Johnson discusses Harper's bunt, Nats' wild 6-5 win

There might not have been a play more crucial to the outcome of today's 6-5 Nationals win than Bryce Harper's sac bunt in the bottom of the eighth that pushed the tying runs into scoring position with one out.

There might not have been a more controversial play, either.

Those that are anti-bunt would certainly have issue with Harper - arguably the Nats' best hitter not named Jayson Werth - giving away an out late in the game. Those that are pro-bunt would certainly say that with Harper facing a left-handed pitcher, the call for him to bunt was a wise one, in order to put two runners into scoring position and avoid the double play.

Regardless of which side of that line you fall on, it turns out that Harper was actually bunting on his own. The call did not come from manager Davey Johnson, but the Nationals skipper said he was fine with Harper's decision.

"No, as tough times as we've had with hitting with runners in scoring position, putting the tying run down there ain't a bad idea," Johnson said. "And with some pretty good hitters coming up behind him ... (Anthony) Rendon hit the heck out of the ball, bad break right at him. And then the other two guys delivered big hits."

Trailing by two, and with runners at second and third with one out after Harper's bunt, Rendon's hard-hit ground ball scored a run that made cut the Mets' lead to 5-4. Ryan Zimmerman then followed with an infield single that tied the game, scoring Denard Span from second base, and Jayson Werth gave the Nats the lead for good with a double roped to the right-center field gap that scored Zimmerman from first.

"I'm gonna tell you, he had the most unbelievable BP today," Johnson said of Werth. "But he's been swinging the bat good. He's driven. Every at-bat, you expect something great to happen."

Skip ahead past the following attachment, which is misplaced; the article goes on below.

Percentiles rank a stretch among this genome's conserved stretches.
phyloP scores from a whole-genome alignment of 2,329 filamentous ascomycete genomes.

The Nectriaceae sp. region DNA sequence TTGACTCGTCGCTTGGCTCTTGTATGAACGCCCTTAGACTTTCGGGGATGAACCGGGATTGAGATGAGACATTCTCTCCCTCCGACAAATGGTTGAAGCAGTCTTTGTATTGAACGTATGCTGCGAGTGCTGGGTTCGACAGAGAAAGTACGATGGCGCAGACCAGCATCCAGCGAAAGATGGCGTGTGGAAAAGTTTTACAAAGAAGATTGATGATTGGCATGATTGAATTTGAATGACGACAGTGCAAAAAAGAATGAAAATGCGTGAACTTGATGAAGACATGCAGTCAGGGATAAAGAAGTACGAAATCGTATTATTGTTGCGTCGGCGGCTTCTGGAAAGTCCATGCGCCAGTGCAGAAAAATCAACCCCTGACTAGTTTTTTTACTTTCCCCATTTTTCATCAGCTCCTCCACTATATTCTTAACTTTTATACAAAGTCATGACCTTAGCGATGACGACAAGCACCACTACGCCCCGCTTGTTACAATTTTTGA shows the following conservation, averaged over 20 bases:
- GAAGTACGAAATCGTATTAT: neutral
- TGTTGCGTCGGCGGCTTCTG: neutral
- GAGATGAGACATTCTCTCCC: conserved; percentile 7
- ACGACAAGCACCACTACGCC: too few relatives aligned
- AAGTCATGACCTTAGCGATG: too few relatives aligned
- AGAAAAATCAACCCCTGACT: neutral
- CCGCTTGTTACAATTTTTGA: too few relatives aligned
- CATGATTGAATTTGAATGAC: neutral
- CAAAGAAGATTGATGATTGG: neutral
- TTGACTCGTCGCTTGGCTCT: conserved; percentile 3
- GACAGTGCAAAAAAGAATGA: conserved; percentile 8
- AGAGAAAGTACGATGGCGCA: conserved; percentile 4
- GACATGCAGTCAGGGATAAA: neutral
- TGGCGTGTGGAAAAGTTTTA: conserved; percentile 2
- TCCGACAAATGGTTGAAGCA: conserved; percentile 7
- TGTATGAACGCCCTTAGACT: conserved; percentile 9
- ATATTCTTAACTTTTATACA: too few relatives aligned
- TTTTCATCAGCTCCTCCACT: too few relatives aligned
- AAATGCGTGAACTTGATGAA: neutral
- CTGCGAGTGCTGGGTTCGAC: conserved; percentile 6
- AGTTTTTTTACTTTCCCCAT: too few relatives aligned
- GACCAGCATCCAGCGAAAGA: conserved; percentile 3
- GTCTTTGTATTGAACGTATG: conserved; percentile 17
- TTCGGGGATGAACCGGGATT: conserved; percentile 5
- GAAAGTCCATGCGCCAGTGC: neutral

The Nats ended up overcoming a three-run deficit going to the bottom of the seventh inning, getting a run in the seventh and three in the eighth to notch the massive win.

Things got off to a very rocky start early when Ross Ohlendorf allowed three runs over his first two innings of work, leaving countless pitches up in the zone, resulting in hard-hit balls that flew all over the field. Ohlendorf allowed six extra-base hits overall, but he was able to battle through five innings somehow allowing just four runs.

Johnson said after tonight's game that he will again consider moving Ohlendorf into the bullpen and shifting Tanner Roark into the starting rotation for the next turn, largely because of how quickly Ohlendorf seems to tire in his starts.

"I have to tell ya, I've never seen a human being sweat so much," Johnson joked. "And if he's changing jerseys, as soon as he puts one on, it's soaked.

"Around that 70-80 pitch mark, I start getting a little queasy. Fact is, Trent (Jewett, third base coach) was looking at me, giving me the sign, 'Are you pinch-hitting for him after four?' I had to give him a, 'No.' "

Despite the shaky outing from Ohlendorf and the poor situational hitting through most of the game, the Nats pulled out a big win, one that gets them back to 6 1/2 games behind the Reds in the wild card chase. Instead of a sweep at the hands of the lowly Mets, who traded away two of their key players before this series and were playing with four position players with sub-.235 averages in their starting lineup tonight, the Nats head on the road with a big win lifting their spirits.

"It's terrible. I can't sleep as it is," Johnson said. "If we get swept, I'd be having nightmares on that bus ride to Philly. But there's a lot of baseball left. Just got to keep chugging away one game at a time. ... It's been just a weird year. But it's September. The guys on the bench, we were talking, it's pennant drive time. It's pennant time. It's a good attitude on the bench, even though we were getting it handed to us.

"Everybody was feeling it. Should've been a little bit down in the dugout, nobody was down."

Now they're up, and they're off for 10 games on the road, with their postseason hopes still alive.

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